One consequence of 1 million homeless is that a bed in a hospital tent is a bed for someone without a home. I have had to play the bad sheriff, this morning telling a man with a finger wound and a limp, to leave, because he snuck in and spent the night in one of our beds, despite his children pleading. But our beds are for people much worse off than him. Where can he go? To a crowded camp with a mixture of homemade tents and fancy Red Cross tents. The situation was difficult before, and now it is just overwhelming. We all hope that the Haitian people will be able to take over the services the international volunteers are providing, and rebuild a better country.
Scott Weinstein, RN
February 4, 2010
Hi, Very quick message because I’m borrowing a computer. I’ve been working the post op ‘ward’ of 3 tents w 50 people at the very busy HUEH hospital in Port au Prince – mostly fractures and amputations. There are probably several hundred in patients and just as many ‘out patients’. We are trying to save their limbs and lives with the materials and medications we have. It is very busy, and not as coordinated as I hoped it would be. Part of the problem is that there are teams from everywhere who don’t have similar systems and styles. Lots of turnover, unreliable transport, etc… But folks are trying hard and doing good work. The Haitian nurses and staff are invaluable to the rest of us, especially the non-French or Creole speakers. I would say that Haitian and French or Creole speaking RNs and MDs are still very much needed. We are seeing still a lot of trauma, plus acute and chronic medical issues, and peds. Babies are being born and, yes, patients are also dying. I can’t say everyone is getting adequate care because of the holes in our supplies personnel and equipment. X-ray is now available. MSF just opened a 200 bed rehab hospital. We are mostly in tents, it’s hot humid, but plenty of drinking water. The patients have their families with them which is the only way they will get most of their daily care. Again, I am choked up about how little the people here expect from us. They rarely ask for pain meds, despite their fractures and amputations. The people are very resilient.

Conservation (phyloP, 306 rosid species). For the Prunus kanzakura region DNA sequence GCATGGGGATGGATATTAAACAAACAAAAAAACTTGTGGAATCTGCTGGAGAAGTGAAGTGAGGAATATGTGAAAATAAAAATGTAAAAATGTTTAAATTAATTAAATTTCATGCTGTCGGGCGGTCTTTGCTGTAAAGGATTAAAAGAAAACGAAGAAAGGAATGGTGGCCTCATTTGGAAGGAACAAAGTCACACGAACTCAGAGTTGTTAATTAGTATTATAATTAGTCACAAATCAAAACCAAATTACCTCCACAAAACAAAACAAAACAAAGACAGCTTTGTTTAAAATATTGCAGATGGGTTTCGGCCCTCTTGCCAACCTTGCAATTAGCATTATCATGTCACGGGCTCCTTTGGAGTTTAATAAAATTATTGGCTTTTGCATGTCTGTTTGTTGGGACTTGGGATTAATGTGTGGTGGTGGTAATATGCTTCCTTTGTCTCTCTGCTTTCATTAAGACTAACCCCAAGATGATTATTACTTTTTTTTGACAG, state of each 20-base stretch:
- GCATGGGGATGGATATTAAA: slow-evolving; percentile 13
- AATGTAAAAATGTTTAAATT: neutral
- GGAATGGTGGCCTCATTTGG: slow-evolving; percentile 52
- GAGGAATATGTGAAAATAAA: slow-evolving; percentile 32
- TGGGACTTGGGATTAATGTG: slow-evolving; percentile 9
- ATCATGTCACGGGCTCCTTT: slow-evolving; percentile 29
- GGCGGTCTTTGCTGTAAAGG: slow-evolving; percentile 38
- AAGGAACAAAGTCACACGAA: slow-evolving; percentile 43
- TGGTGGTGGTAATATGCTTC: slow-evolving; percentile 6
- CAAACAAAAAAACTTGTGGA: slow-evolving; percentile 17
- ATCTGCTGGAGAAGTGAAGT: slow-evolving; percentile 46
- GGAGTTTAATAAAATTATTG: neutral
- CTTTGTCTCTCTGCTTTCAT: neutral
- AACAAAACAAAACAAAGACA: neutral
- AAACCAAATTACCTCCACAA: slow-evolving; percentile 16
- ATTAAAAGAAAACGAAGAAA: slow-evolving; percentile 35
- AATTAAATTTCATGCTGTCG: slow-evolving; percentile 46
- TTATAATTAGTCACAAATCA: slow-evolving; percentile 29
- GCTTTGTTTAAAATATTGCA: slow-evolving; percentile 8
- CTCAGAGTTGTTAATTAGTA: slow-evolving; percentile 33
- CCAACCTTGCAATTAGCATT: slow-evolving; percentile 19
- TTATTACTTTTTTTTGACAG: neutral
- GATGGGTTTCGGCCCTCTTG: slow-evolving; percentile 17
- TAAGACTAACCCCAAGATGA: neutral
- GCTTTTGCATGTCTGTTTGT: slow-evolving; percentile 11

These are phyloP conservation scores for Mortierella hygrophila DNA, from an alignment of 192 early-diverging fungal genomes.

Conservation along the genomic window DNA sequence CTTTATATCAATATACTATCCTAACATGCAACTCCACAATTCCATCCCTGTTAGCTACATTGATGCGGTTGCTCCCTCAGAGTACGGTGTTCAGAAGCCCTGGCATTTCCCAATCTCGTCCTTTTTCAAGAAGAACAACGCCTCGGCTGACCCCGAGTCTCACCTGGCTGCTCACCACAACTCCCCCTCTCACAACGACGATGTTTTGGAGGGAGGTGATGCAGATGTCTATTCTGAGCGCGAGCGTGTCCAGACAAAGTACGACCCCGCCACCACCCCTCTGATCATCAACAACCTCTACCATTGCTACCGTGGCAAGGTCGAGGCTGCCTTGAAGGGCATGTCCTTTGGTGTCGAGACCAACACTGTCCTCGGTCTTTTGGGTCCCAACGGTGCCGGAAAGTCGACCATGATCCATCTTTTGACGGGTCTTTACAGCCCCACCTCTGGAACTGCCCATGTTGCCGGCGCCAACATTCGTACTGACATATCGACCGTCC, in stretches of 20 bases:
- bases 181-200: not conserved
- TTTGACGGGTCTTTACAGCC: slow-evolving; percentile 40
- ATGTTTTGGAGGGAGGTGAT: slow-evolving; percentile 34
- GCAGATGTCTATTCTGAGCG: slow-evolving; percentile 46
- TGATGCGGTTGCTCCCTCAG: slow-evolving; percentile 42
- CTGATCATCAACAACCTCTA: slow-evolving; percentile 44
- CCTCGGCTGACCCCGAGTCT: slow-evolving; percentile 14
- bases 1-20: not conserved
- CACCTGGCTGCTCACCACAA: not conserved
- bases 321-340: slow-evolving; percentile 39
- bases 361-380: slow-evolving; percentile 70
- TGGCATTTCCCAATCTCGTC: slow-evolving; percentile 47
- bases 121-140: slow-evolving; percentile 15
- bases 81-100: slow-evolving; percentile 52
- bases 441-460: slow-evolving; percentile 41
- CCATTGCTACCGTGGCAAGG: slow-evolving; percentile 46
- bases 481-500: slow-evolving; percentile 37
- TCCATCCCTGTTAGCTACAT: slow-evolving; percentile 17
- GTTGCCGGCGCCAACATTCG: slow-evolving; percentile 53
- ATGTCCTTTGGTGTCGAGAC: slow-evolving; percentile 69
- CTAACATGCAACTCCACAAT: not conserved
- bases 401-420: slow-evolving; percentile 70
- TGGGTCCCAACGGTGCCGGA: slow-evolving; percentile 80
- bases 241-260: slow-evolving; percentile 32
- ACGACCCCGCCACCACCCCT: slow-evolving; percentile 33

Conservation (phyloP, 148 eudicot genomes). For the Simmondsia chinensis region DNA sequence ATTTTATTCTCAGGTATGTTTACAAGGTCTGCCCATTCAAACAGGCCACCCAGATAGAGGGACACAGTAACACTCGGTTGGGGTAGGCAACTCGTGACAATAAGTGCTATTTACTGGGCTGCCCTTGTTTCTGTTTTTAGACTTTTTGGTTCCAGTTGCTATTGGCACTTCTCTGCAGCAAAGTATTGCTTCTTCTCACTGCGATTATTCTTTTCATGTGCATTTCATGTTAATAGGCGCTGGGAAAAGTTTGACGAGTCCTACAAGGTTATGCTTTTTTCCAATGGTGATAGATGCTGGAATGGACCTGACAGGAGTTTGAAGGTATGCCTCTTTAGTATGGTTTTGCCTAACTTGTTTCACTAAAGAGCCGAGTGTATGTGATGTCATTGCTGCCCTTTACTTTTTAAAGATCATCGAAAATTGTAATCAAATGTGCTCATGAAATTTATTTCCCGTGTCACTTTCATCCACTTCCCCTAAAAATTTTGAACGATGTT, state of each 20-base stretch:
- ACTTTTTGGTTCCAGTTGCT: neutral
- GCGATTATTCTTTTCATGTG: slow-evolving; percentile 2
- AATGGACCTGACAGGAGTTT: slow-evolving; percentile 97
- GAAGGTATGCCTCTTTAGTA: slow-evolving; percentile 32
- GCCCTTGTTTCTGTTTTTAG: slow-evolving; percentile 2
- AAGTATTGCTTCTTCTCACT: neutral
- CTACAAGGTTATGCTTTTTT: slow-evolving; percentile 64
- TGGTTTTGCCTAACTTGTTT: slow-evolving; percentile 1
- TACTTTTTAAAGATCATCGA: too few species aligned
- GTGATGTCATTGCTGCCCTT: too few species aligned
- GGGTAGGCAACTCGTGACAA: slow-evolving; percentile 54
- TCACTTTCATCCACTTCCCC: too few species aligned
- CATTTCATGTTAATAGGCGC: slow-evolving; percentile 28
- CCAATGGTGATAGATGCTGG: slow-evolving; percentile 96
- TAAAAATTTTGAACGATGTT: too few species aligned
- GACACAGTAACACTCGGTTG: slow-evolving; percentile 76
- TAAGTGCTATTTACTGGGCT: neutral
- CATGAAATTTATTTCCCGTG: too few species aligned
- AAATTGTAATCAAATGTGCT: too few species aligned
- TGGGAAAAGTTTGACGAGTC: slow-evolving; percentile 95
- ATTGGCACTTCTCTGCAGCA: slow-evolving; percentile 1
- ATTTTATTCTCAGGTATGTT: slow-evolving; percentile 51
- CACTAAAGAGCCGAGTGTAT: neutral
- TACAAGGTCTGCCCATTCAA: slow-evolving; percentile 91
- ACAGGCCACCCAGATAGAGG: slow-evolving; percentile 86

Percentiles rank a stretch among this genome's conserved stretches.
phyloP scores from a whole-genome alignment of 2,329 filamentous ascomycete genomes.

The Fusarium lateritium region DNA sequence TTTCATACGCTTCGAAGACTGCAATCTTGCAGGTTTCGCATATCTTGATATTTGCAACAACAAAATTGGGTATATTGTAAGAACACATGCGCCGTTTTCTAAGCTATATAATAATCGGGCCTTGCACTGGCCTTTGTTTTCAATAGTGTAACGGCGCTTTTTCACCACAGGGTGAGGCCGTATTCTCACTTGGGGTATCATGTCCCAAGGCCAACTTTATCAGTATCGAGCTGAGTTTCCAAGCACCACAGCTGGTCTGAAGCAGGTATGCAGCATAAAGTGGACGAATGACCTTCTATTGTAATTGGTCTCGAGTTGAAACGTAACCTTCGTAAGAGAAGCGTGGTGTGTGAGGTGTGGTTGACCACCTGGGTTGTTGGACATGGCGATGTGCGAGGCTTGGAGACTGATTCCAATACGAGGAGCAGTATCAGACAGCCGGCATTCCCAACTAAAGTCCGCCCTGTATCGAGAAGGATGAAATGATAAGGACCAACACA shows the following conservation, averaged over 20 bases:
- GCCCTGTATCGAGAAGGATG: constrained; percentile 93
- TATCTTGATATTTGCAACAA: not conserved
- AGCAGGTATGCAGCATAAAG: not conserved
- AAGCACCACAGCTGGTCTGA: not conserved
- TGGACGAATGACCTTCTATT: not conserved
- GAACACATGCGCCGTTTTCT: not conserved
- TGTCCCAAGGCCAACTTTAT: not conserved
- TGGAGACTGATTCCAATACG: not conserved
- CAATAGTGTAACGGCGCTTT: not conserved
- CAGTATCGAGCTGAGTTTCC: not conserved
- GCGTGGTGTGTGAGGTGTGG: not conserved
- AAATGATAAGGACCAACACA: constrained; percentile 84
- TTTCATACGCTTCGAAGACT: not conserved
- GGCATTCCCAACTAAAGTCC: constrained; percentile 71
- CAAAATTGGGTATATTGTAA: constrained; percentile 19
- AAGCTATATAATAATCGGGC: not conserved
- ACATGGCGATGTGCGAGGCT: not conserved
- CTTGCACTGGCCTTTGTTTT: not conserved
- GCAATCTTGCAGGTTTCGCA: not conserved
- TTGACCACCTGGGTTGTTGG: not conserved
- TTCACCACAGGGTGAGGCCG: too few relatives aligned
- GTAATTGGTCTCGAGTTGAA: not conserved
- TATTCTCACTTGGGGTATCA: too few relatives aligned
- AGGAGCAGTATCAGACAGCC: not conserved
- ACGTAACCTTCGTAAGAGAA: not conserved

Jan 31, 2010